Tuesday, March 23, 2004

Font (of) Knowledge

Something that's always irked my inner snob/typesetter is that the unbearably unfunny Everybody Loves Raymond dares to use the New Yorker's typeface in its logo and credits—just compare these New Yorker cover logos with this Raymond-logo hat. Now, I disdain the snotty attitude of David Remnick et al. and love Us Weekly as much as the next pop whore, but !as if! Raymond could even begin to compare with the New Yorker. Regardless, the font is quite nice, if I do say so myself—and at least it's also used for Frasier, which has a lot more ideologically/snobbily in common with the New Yorker than Ray Romano's amateur hour. Hey, did you know the font was created specifically for the New Yorker and is named "Irvin," after Rea Irvin, the New Yorker's first art editor? And he not only designed the typeface and the magazine's overall layout (still used today), but also sketched Eustace Tilley, the foppish dandy who is the magazine's appropriately emasculated and pretentious mascot. Neat.

The site 'Mastication is Normal' comments on the Raymond/Remnick/Frasier connection, while noting that Les Miz and Lemony Snicket also share a same font. I've linked to 'Mastication' before (re: book covers), but in the discussion of fontography he must be mentioned again because of the fantastic Behind the Typeface, a VH1 Behind the Music-inspired short he made charting the celebrity-style rise, fall, and eventual kitsch comeback of Cooper Black, a chubby 70s-era font now gaining popularity thanks to its use on indie-rock DIY t-shirts (BONO FOR PRESIDENT!). I nearly pissed myself.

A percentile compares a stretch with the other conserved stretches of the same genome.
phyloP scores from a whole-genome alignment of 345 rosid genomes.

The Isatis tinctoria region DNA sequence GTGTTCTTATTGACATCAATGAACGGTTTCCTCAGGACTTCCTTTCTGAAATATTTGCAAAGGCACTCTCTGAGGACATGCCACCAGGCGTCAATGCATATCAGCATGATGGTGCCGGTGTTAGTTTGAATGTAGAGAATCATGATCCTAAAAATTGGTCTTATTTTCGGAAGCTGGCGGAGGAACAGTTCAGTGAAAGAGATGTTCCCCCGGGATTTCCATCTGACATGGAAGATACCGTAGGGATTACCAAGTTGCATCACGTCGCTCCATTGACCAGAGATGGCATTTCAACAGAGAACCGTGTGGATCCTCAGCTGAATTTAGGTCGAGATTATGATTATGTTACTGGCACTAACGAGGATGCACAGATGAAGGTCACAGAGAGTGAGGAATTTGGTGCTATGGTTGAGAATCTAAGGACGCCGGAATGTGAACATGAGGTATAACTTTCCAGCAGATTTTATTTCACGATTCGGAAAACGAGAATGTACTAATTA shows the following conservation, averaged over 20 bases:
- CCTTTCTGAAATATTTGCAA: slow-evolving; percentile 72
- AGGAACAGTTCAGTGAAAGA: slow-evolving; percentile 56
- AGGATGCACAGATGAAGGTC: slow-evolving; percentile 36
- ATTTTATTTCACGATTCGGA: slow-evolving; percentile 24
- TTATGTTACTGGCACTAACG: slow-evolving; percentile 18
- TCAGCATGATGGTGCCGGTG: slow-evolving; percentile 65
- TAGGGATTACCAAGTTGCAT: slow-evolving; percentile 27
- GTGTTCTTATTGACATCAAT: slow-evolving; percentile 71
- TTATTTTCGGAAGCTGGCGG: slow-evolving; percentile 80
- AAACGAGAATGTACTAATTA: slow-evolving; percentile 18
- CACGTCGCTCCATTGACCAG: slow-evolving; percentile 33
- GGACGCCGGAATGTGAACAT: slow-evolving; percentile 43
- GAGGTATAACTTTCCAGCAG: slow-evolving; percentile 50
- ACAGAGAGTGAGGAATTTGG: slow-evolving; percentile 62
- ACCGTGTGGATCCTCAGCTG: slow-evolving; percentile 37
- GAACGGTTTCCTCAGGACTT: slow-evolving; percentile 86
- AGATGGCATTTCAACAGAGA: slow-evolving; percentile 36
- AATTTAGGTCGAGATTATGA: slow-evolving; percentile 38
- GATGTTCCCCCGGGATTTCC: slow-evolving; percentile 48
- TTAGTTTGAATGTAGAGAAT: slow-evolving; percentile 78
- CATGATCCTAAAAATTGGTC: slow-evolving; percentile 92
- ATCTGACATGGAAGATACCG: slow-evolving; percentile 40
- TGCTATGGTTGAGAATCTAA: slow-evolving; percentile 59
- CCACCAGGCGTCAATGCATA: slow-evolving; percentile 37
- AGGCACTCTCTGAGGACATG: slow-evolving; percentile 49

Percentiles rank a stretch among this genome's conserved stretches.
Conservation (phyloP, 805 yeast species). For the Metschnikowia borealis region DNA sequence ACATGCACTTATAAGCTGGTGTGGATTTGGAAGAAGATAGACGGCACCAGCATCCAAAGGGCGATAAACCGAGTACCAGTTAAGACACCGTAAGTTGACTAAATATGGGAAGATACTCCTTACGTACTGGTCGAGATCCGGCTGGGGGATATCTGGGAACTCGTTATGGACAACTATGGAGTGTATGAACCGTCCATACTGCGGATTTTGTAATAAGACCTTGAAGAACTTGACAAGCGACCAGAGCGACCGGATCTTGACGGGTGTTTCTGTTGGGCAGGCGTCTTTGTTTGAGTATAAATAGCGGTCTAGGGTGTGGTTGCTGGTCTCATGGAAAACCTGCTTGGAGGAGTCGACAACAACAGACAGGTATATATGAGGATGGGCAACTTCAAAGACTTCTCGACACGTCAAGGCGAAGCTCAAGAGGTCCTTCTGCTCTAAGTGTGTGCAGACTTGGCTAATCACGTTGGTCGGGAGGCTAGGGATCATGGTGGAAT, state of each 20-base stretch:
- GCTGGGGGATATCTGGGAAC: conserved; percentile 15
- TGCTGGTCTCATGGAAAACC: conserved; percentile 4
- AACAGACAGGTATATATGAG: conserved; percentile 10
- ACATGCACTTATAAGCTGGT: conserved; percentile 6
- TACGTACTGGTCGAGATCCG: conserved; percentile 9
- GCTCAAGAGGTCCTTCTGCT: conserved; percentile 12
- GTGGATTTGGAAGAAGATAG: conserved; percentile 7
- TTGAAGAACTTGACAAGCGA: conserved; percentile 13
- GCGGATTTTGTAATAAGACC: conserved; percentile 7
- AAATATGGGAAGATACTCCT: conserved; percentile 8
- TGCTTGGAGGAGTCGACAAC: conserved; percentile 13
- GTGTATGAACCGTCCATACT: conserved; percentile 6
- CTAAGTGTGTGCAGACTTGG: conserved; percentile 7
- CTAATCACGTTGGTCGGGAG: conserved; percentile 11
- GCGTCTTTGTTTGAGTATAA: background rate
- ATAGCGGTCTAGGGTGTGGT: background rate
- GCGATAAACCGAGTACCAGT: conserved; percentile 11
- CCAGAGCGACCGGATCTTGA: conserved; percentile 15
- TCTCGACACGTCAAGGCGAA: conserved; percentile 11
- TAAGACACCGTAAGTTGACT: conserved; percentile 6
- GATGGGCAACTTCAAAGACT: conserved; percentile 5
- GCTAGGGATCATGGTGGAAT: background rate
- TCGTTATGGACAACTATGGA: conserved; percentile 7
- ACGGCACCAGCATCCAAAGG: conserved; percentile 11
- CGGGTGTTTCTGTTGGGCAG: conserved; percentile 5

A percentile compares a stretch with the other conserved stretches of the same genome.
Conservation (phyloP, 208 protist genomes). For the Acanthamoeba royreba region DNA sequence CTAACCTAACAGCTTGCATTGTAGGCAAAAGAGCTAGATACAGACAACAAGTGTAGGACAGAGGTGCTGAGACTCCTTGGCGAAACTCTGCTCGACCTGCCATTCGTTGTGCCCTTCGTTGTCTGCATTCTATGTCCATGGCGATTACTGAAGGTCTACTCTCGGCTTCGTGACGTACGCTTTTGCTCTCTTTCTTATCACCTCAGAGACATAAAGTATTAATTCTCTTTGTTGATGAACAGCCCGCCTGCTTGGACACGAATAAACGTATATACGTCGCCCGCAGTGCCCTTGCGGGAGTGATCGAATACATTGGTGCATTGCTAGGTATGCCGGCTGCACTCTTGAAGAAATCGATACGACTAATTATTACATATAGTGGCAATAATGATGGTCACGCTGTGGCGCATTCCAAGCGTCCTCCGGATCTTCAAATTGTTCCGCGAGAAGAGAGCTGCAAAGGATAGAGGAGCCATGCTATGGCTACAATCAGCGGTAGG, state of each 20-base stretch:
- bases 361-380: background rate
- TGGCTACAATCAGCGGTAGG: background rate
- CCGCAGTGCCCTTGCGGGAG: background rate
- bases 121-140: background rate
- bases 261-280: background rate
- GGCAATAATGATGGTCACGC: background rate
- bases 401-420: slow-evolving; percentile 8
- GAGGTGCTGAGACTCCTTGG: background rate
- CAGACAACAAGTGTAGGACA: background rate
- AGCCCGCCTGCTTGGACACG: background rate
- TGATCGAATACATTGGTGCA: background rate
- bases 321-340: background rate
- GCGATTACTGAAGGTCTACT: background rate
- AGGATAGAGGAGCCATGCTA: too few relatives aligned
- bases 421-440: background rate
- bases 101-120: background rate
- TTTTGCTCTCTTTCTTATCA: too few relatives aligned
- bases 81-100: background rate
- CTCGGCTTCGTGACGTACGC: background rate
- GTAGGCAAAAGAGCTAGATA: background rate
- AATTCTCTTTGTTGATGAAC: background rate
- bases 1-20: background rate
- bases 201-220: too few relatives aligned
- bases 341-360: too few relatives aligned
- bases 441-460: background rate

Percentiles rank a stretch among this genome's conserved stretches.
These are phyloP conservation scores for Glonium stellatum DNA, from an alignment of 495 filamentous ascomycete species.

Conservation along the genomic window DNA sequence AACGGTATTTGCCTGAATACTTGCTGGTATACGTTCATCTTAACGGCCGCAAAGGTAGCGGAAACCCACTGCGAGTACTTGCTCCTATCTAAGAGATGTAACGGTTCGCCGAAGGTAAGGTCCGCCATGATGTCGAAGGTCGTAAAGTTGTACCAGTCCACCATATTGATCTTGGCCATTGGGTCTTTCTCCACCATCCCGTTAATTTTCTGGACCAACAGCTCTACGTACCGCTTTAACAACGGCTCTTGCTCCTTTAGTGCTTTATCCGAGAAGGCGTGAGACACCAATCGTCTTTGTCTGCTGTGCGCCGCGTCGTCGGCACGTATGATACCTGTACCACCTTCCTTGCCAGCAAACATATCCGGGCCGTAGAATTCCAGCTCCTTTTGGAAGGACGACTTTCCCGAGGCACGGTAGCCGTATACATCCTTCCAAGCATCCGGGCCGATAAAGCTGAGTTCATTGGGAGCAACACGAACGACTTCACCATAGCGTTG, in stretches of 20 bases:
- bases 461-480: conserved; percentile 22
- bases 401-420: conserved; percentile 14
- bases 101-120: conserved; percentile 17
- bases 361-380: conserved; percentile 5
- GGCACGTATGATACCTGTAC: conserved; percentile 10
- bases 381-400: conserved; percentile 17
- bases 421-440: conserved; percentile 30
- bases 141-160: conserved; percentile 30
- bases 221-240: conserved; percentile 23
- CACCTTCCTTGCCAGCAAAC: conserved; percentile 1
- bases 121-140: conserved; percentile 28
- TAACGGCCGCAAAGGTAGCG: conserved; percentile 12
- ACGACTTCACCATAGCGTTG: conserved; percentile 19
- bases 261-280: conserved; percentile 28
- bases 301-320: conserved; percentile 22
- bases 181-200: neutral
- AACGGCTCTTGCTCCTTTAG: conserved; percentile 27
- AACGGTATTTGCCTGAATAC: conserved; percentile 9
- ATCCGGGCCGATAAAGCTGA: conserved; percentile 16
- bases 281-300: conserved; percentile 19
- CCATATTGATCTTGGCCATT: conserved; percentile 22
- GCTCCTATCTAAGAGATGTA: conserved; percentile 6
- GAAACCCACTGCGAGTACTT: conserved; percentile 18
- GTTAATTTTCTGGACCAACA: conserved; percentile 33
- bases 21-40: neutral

Speaking of font stories, the site Daidala has elegant vignettes inspired by fonts, riffing on both the font's name and its look and feel. My favorite is the austere prairie morality of the New Century Schoolbook piece (so perfect!), though I'm also intrigued by the idea of Helvetica as a sleek but slutty bondage font. But hey, where's the stupid drunken rambling (with :-) lots of smiley faces :-)), written in bubbly Comic Sans? Perhaps you'd rather just Ban Comic Sans (great cubicle decor ideas there)—or at least learn the origin of the :-) before you use it. Or let's say, hypothetically, that you love fontography as much as I do and want to instill those values in your children: I say just take them to Bembo's Zoo, a flash site that creates breathtaking pictures of animals out of the letters of that animal's name, set in the font face Bembo; the "P is for Peacock" and "U is for Unicorn" are totally the coolest. Of course, Bembo is the font used by Dave Eggers's unbearably unfunny McSweeney's "literary" "magazine"....Ack! Scratch that; I think there's some blogging rule that you can only mention one pretentious magazine per post.

OK, since we're talking about the Daves Eggers and Remnick (turns out the latter is actually Choire incognito), let's say you're so incredibly vain and self-centered that you want to make a font out of your own handwriting. Well guess what? You can! But why stop at pretending that you're just a font? Why not pretend you're one or more of the most important (visual) artists of the modern age? We all know about Mr. Picassohead, where you can wreak Guernica-style havoc on someone's face; and I'm pretty sure I've mentioned the online Andy Warhol silkscreener for do-it-yourself Blue Marilyns and the like. But this Make Your Own Mondrian site has got to be the coolest one of all. I am like sehr Dutch Modern right now, neen denken jou?

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